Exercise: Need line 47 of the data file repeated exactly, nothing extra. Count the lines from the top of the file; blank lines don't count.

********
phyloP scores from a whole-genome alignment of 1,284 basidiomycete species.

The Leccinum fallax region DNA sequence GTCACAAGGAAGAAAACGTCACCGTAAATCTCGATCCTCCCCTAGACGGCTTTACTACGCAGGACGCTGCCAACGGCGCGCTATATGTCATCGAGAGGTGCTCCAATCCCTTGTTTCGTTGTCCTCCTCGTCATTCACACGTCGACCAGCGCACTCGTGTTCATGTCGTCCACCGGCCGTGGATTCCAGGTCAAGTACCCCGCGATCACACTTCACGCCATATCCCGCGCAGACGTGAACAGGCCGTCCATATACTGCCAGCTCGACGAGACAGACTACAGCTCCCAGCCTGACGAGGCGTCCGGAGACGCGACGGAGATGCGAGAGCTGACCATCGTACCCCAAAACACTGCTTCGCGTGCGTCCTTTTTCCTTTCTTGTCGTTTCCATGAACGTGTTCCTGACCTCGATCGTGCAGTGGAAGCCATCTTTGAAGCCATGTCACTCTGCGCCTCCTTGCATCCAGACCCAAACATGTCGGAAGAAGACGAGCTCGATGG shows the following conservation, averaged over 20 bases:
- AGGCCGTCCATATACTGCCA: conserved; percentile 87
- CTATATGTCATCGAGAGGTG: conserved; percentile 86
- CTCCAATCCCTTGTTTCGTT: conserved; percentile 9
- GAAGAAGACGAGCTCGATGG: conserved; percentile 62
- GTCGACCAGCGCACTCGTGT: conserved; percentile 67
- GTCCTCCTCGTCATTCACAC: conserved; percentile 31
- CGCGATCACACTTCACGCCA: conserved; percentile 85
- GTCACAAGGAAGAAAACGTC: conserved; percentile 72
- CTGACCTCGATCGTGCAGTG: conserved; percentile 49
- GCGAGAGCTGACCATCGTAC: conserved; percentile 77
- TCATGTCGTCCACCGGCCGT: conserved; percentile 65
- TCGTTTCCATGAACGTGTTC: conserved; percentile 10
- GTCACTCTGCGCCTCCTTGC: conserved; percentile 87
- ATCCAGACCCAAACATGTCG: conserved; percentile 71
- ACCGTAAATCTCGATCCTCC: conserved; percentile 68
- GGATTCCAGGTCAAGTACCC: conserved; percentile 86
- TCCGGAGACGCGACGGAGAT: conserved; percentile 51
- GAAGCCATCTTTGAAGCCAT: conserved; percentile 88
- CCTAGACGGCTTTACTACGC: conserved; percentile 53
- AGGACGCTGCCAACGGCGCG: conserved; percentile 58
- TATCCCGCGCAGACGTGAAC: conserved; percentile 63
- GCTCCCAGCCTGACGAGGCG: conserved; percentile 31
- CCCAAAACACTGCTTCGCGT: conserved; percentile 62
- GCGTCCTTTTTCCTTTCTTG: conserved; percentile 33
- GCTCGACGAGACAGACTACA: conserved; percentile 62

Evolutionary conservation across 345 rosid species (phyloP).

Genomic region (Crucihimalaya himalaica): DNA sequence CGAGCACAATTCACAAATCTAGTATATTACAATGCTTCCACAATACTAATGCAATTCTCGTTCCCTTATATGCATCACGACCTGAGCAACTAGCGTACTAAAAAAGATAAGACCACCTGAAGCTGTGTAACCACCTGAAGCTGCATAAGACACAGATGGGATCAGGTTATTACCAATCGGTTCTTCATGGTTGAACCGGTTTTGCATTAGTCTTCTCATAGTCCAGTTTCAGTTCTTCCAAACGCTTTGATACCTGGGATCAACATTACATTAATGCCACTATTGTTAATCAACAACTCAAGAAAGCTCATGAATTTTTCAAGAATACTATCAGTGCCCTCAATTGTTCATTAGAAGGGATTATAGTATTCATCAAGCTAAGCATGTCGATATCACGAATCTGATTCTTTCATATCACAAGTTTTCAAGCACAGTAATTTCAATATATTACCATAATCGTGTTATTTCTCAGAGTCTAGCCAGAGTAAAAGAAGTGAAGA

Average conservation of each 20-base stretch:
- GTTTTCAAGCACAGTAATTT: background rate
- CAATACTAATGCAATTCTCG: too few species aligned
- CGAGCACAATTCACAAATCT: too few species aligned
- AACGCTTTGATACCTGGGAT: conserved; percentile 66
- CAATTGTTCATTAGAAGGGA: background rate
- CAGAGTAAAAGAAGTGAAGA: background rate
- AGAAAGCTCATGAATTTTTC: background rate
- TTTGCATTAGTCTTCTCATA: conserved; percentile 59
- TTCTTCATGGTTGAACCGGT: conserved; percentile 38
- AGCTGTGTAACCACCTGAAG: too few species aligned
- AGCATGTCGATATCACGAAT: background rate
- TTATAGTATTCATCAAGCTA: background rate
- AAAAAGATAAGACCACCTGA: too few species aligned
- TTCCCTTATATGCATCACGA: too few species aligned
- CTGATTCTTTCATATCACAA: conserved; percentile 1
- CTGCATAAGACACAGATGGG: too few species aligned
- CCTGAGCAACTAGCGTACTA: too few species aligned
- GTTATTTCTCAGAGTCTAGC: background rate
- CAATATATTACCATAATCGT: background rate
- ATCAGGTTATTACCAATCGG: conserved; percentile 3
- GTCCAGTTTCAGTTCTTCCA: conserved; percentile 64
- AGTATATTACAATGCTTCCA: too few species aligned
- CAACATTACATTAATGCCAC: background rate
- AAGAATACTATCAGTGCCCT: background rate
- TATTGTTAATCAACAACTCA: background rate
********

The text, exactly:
- CCTGAGCAACTAGCGTACTA: too few species aligned